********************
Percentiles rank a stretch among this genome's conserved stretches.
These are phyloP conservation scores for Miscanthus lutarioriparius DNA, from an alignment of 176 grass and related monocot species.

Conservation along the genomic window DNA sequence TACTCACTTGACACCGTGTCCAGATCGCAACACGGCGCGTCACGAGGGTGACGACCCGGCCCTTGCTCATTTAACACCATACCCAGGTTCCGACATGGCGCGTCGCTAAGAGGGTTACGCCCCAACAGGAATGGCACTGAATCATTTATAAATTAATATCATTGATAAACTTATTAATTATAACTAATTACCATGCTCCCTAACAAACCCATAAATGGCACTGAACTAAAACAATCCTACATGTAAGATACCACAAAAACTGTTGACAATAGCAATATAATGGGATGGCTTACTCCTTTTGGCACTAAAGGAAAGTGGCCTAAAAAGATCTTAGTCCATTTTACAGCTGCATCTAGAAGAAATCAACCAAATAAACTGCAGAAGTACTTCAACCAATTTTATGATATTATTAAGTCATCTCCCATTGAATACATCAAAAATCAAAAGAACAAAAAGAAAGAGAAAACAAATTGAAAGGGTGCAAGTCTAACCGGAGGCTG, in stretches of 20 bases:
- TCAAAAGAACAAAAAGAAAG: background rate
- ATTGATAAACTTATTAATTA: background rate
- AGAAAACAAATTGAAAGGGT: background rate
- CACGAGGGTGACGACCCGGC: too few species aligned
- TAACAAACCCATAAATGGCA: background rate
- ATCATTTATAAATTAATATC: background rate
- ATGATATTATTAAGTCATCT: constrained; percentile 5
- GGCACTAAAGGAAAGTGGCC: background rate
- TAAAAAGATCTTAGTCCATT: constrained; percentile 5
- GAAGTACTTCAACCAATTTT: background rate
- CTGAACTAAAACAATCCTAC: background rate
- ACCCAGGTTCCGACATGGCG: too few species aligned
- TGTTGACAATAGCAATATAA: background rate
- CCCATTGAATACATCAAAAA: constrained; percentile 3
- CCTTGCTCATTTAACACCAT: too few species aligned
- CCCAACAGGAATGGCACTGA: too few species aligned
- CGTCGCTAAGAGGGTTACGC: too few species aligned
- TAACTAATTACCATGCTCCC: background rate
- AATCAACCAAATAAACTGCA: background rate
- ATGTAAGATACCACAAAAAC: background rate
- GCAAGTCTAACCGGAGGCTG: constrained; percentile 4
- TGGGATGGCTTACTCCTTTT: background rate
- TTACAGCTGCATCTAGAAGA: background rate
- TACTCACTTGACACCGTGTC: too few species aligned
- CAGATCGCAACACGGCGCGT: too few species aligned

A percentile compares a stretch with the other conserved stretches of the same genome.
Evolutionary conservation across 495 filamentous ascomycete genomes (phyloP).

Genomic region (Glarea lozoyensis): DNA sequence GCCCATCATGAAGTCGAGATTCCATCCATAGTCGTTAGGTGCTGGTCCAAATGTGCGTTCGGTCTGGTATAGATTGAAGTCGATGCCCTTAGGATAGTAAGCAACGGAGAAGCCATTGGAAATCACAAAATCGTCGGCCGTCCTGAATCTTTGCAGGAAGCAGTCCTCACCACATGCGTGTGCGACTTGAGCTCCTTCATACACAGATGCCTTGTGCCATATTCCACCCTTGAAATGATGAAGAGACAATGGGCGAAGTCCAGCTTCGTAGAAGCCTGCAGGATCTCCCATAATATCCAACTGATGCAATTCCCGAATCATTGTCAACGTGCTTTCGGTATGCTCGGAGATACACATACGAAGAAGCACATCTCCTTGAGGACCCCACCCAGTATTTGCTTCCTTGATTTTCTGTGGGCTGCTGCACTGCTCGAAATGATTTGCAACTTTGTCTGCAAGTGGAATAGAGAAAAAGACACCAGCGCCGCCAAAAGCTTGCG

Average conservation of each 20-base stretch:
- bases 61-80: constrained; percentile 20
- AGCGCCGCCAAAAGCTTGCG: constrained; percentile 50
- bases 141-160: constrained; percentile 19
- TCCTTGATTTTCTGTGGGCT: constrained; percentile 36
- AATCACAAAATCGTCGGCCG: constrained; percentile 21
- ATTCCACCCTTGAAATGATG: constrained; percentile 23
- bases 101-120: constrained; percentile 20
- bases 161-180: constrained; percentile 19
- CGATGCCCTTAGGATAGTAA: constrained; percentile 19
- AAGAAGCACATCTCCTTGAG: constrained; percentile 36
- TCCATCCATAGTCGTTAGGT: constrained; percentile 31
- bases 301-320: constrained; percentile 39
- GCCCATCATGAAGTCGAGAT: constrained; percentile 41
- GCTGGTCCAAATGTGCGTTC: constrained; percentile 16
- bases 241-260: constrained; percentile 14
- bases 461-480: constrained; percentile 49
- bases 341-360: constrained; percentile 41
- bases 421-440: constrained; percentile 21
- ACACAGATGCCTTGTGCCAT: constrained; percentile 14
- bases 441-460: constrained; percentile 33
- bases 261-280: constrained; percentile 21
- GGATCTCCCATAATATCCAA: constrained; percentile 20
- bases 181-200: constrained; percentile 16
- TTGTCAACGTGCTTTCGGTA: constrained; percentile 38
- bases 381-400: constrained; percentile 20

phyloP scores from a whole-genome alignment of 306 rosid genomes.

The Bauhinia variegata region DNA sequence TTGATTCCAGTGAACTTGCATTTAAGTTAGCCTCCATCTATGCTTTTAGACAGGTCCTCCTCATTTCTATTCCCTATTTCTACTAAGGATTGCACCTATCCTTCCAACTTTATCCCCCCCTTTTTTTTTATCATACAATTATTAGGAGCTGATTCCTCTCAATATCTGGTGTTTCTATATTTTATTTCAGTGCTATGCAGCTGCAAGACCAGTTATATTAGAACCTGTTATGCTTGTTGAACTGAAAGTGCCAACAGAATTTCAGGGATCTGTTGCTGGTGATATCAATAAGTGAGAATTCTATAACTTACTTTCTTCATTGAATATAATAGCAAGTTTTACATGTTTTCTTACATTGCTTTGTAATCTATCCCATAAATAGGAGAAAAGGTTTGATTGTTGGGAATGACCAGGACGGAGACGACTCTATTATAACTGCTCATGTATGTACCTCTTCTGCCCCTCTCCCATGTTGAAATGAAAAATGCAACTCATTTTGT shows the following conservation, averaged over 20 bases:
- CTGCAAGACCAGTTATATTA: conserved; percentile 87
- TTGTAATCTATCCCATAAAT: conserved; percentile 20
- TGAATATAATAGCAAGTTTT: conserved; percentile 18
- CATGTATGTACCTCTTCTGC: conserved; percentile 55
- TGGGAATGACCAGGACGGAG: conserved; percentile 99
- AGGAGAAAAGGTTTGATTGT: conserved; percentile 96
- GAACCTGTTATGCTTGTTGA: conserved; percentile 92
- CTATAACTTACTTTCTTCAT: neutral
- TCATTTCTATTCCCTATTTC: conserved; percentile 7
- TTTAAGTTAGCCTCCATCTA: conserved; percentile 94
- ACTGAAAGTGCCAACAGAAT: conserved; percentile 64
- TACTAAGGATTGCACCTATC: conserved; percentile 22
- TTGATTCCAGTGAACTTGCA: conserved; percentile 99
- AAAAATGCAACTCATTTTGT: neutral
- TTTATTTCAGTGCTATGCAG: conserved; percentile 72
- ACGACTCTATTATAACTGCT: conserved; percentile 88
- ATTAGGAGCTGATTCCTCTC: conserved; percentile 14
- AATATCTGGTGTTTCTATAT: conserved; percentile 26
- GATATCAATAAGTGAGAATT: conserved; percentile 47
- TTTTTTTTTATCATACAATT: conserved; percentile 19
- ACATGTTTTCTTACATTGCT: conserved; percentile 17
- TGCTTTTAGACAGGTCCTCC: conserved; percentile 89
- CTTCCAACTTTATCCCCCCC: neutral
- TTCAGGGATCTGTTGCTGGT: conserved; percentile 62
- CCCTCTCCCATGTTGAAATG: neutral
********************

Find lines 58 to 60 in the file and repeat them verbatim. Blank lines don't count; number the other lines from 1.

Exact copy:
phyloP scores from a whole-genome alignment of 306 rosid genomes.

The Bauhinia variegata region DNA sequence TTGATTCCAGTGAACTTGCATTTAAGTTAGCCTCCATCTATGCTTTTAGACAGGTCCTCCTCATTTCTATTCCCTATTTCTACTAAGGATTGCACCTATCCTTCCAACTTTATCCCCCCCTTTTTTTTTATCATACAATTATTAGGAGCTGATTCCTCTCAATATCTGGTGTTTCTATATTTTATTTCAGTGCTATGCAGCTGCAAGACCAGTTATATTAGAACCTGTTATGCTTGTTGAACTGAAAGTGCCAACAGAATTTCAGGGATCTGTTGCTGGTGATATCAATAAGTGAGAATTCTATAACTTACTTTCTTCATTGAATATAATAGCAAGTTTTACATGTTTTCTTACATTGCTTTGTAATCTATCCCATAAATAGGAGAAAAGGTTTGATTGTTGGGAATGACCAGGACGGAGACGACTCTATTATAACTGCTCATGTATGTACCTCTTCTGCCCCTCTCCCATGTTGAAATGAAAAATGCAACTCATTTTGT shows the following conservation, averaged over 20 bases:
- CTGCAAGACCAGTTATATTA: conserved; percentile 87